Good eyesight depends on how well light focuses onto the retina. Light rays must refract onto the retina to produce clear images. Refractive error happens when the cornea is irregularly curved.


The cornea diverts light rays onto the retina, but light cannot enter the retina entirely when it's not shaped properly. LASIK, PRK and laser thermal keratoplasty are procedures to correct hyperopia, myopia and astigmatism.

How do you perform LASIK?

Laser-Assisted In Situ Keratomileusis or LASIK is simple, less invasive laser surgery. With a high success rate, LASIK corrects refractive errors that occur in people with poor vision. Millions of people worldwide undergo LASIK surgery.

LASIK has three primary steps which include:

  • A flap in the corneal layer folds over to one side.
  • Reshaping begins. Through the guidance of complex algorithms, a laser removes fine layers of corneal tissue to achieve an accurate curvature.
  • The flap folds in its original place and fuses with the cornea in time.

Dr McClunan uses microsurgical equipment such as a Femtosecond laser or Microkeratome to form a flap on the front of the cornea. He first considers the dimensions, thickness and size of the flap to preserve the cornea's function. A flap is necessary to keep the corneal nerves intact, which are vital to lubricate the eye through the secretion of tears. After the flap folds back in position, Dr McClunan uses an excimer laser to reshape the curved, exposed part of the cornea.

The cornea is properly realigned in its curved shape to correct refractive error. LASIK has numerous benefits. The procedure has a fast recovery rate, entails very little pain, and patients can return home on the day of treatment. Symptoms of dry eyes, flashes and halos subside within three months after surgery.

Dr McClunan recently opened a state-of-the-art Laser eye surgery centre which brought Femto LASIK, SMILE and PRESBYOND laser eye surgery to Cape Town. Click here to learn more about the Atlantic Eye Laser Centre and take a self-test to learn whether you are eligible for Laser vision correction.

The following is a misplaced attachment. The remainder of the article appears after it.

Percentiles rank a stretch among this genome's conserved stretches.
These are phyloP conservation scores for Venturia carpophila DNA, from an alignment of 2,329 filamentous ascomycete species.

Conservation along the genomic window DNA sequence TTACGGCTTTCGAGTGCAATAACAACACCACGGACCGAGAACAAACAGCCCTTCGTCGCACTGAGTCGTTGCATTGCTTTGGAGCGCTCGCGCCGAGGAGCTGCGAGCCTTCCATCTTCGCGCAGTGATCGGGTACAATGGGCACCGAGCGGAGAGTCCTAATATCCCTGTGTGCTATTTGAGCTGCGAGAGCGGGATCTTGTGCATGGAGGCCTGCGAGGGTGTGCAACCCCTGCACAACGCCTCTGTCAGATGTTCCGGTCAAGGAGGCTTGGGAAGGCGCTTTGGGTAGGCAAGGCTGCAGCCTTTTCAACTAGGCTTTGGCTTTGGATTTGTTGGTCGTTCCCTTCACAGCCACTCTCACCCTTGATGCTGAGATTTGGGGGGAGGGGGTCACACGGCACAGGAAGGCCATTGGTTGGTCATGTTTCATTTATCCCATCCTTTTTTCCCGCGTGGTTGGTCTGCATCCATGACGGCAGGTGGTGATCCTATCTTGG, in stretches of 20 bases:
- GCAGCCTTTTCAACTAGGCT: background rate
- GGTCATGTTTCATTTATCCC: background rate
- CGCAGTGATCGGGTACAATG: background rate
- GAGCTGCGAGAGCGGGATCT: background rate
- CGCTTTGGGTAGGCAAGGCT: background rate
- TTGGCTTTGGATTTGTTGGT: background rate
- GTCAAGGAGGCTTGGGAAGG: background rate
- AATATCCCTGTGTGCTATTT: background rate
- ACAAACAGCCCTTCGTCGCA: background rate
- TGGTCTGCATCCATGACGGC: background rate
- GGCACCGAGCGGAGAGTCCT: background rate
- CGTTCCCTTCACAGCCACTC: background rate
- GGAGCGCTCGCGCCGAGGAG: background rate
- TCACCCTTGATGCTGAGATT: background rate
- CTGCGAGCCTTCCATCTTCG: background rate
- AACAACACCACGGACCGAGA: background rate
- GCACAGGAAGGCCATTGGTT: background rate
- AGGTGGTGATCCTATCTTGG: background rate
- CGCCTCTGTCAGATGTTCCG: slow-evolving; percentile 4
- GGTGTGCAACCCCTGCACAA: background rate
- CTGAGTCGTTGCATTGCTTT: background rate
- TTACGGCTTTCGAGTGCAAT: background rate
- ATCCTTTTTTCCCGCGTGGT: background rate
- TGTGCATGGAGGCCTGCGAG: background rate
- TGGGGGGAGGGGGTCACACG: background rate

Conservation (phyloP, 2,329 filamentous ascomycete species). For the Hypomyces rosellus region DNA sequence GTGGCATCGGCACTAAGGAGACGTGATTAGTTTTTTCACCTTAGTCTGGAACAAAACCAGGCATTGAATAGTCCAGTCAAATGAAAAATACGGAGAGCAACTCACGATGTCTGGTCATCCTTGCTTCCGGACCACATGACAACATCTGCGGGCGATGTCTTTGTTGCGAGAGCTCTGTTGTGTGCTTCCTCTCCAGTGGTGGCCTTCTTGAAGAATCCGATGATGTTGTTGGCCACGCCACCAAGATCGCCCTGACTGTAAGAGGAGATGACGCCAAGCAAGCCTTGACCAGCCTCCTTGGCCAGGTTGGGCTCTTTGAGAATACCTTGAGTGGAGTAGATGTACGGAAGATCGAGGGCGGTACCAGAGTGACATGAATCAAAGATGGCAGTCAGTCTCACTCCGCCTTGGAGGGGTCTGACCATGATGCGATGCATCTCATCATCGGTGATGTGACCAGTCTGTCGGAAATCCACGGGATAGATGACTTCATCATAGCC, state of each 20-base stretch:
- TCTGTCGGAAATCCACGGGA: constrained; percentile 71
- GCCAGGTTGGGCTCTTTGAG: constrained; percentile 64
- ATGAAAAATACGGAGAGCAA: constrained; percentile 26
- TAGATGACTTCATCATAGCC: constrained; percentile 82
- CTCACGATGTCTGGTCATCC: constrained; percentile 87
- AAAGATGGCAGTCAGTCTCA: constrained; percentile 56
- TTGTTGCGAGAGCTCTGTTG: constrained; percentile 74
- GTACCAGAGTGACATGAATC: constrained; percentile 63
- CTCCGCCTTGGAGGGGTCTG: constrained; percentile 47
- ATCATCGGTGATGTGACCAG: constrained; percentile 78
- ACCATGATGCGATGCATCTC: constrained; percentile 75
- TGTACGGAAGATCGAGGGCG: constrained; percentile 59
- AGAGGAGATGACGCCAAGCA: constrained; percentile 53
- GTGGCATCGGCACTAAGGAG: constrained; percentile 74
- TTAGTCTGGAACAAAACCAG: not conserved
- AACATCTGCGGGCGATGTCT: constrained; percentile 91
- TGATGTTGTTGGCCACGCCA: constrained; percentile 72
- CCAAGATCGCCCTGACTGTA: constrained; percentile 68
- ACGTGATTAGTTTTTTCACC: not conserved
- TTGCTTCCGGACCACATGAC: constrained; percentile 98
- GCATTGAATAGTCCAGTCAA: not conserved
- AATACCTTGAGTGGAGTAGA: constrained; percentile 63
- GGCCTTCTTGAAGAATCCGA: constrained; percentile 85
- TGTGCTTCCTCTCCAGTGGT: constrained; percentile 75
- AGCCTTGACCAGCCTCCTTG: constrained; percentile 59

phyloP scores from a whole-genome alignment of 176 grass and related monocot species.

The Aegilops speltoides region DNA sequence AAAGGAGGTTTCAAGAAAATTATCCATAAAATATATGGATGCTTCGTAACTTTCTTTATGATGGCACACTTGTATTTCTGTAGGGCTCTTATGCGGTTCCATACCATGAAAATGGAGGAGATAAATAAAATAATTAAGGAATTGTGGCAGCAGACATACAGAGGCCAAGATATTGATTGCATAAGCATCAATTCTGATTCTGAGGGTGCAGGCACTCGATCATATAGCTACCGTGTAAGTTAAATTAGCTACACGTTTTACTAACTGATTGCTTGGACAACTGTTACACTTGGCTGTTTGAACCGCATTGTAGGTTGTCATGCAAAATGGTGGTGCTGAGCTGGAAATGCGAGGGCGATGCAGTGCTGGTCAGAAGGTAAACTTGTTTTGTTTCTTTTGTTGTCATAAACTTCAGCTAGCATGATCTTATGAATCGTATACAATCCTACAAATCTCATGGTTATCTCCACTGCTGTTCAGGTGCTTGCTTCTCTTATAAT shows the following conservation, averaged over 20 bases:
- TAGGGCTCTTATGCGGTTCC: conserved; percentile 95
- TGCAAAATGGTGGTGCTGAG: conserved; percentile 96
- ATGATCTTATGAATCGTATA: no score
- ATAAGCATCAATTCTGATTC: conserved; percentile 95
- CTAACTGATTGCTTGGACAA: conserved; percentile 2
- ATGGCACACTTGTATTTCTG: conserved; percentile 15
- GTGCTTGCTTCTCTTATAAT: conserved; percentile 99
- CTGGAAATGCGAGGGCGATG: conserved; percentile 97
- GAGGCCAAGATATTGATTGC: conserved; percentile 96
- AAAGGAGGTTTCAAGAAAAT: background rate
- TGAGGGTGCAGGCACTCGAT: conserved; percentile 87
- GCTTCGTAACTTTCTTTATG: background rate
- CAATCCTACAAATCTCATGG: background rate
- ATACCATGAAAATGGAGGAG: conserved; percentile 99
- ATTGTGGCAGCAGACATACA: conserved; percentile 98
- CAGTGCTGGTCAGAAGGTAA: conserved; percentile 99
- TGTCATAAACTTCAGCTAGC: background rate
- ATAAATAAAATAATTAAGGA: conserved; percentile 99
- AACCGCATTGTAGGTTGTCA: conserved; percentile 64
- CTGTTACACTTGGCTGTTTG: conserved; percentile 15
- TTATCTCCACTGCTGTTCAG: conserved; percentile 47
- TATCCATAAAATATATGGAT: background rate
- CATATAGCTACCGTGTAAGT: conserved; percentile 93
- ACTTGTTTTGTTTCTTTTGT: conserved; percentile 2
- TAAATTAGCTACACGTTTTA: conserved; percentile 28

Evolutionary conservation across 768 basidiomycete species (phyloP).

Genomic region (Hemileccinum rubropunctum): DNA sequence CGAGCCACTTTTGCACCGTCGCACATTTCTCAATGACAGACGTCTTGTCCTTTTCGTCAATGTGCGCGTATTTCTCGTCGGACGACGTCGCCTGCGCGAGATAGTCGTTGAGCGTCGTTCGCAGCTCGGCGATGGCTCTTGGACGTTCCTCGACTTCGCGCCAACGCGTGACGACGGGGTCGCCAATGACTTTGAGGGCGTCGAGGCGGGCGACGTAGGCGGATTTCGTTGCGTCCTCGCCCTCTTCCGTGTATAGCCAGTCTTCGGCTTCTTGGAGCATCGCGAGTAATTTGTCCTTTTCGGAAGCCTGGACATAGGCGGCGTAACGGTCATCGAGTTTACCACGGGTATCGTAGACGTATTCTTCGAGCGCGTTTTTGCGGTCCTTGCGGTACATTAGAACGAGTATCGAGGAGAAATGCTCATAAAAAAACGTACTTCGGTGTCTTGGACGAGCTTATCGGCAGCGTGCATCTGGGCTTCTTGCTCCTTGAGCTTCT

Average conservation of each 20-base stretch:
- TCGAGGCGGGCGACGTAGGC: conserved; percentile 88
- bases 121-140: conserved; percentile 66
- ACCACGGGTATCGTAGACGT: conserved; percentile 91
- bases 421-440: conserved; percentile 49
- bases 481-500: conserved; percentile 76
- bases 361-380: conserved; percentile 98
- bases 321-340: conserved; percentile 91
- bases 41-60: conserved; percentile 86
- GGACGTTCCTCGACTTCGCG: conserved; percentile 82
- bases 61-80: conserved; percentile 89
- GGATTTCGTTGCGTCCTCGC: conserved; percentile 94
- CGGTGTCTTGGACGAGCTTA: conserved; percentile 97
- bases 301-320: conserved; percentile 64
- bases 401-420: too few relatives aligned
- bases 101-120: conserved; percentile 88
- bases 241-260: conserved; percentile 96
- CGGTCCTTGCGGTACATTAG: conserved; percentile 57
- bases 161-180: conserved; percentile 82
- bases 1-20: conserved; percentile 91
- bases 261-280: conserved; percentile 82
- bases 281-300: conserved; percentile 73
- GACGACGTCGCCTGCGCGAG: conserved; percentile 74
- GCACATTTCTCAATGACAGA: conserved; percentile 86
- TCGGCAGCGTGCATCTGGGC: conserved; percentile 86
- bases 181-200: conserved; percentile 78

How do you perform Photo Refractive Keratectomy (PRK)?

Photorefractive keratectomy started in 1988 and has since become a popular corrective procedure. PRK is a suitable alternative for patients with a thin cornea who do not meet the requirements for LASIK.

Dr McClunan removes the delicate epithelial layer of the cornea and reshapes the surface with an excimer laser. He places a dummy lens over the cornea for the epithelium to heal. After 72 hours, he removes the lens.

What other refractive laser procedures are there?

Laser thermal keratoplasty (LTK) is a procedure that utilises a laser to deliver heat around the edges of the cornea. Collagen fibres begin to shrink and the shape of the cornea changes. People aged forty and over are ideal candidates for LTK.

Small Incision Lenticule Extraction, also known as S.M.I.L.E, corrects vision permanently without the need for prescription glasses or contact lenses. A femtosecond laser shapes and removes a disc of tissue, known as a lenticule from the cornea. The tissue is removed through a small cut about 5mm in the cornea. A flat cornea can refract light onto the retina more accurately than ever before.



Your Questions Answered

We have compile a list of some of our most frequently asked questions to give you more information on the conditions we treat and the procedures we perform.


What our Patients have to say

"There was never a shadow of doubt in my mind that I had chosen the right specialist. I can honestly say my eyesight can now be compared with that of a teenager. For those of you, regardless of your age, that need any sort of eye treatment, I have no hesitation in saying - look no further."

- John Wittstock, Cataract

"It always seems impossible until it's done"

Nelson Mandela